Current approaches to assessing a person’s social wellbeing generally rely on subjective retrospective judgments by the person themselves at the time of the assessment. As part of the MRC-funded Monitoring Device to Objectively Assess Psychosocial Impairment project we are developing a Wearable Acoustic Monitor (WAM), a wrist-worn device that records levels of social interaction of the wearer. The device will be used to explore our hypothesis that levels of social interaction are a reliable indicator of the psychosocial wellbeing of the wearer.
To ensure that the WAM does not invade a user’s privacy, the device will not collect raw audio data, but will present a compact representation of what it records, which will then be subject to analysis using pattern recognition algorithms. Information taken into account will include frequency and length of interactions, and voice acoustics such as pitch and amplitude, which can provide insight into the emotional state of the speaker.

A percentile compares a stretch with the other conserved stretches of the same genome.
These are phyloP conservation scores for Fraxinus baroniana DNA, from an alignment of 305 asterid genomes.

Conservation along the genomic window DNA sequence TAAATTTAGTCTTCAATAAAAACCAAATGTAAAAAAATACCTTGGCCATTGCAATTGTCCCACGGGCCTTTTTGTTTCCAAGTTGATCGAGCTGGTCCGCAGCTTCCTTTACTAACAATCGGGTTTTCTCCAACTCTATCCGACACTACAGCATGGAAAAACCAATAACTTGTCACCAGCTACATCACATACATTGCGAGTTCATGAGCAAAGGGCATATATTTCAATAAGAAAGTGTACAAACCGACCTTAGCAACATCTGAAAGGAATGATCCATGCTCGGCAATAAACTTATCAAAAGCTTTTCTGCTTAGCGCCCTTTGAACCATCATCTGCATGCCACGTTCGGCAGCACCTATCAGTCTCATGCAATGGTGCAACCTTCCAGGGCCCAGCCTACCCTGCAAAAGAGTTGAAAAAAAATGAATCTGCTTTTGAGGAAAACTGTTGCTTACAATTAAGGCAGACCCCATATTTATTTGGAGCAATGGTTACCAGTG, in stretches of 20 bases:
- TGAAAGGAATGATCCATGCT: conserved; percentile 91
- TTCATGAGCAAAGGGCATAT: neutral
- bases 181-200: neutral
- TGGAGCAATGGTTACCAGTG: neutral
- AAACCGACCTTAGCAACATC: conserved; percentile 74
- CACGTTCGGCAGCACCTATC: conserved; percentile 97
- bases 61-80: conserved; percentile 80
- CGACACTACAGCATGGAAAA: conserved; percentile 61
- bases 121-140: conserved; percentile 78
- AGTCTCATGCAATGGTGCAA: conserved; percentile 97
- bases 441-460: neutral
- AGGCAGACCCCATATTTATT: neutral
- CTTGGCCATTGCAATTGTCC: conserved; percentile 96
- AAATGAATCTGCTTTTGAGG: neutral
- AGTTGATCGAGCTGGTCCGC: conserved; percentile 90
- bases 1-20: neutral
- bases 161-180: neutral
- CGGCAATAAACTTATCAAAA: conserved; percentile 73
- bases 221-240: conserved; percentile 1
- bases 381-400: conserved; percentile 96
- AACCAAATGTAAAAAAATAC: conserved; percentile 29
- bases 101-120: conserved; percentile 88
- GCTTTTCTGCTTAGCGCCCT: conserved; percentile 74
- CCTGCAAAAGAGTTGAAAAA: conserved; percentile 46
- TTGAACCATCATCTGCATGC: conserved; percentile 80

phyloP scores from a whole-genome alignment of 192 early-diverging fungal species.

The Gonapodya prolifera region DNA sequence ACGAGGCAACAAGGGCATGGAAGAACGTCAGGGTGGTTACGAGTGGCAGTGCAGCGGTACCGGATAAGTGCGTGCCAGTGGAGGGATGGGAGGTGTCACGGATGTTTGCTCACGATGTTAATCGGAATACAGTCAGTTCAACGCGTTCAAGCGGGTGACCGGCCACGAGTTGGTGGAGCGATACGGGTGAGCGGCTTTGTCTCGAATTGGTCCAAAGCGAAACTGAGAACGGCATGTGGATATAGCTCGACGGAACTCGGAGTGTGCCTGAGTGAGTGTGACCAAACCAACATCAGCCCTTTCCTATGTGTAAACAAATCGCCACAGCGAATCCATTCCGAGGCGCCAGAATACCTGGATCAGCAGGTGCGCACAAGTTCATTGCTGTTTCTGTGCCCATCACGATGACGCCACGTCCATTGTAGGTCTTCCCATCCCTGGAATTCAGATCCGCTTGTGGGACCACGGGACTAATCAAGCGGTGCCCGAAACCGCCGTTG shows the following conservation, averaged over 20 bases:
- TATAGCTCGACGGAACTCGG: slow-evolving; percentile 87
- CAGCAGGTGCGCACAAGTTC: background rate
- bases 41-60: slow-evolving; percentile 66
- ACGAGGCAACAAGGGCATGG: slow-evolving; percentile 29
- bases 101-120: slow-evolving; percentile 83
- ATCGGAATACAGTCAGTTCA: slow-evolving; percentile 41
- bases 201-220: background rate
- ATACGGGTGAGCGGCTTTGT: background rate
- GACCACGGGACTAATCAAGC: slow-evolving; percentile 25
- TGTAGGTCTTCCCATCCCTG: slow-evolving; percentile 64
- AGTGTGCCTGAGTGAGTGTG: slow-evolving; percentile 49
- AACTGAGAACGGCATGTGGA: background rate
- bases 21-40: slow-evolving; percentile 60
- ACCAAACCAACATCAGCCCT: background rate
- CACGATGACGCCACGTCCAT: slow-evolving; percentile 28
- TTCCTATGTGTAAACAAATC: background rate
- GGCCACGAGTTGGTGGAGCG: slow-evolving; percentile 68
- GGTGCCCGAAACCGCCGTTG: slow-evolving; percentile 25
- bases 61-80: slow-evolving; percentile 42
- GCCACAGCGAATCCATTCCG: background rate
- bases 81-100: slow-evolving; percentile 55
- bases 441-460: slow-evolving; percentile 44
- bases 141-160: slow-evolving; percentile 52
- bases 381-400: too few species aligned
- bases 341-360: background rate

This device will be piloted by clinicians as a means of assessing the psychosocial wellbeing of older patients with depression, potentially allowing a more tailored approach to their treatment.
Part of the Monitoring Device to Objectively Assess Psychosocial Impairment project.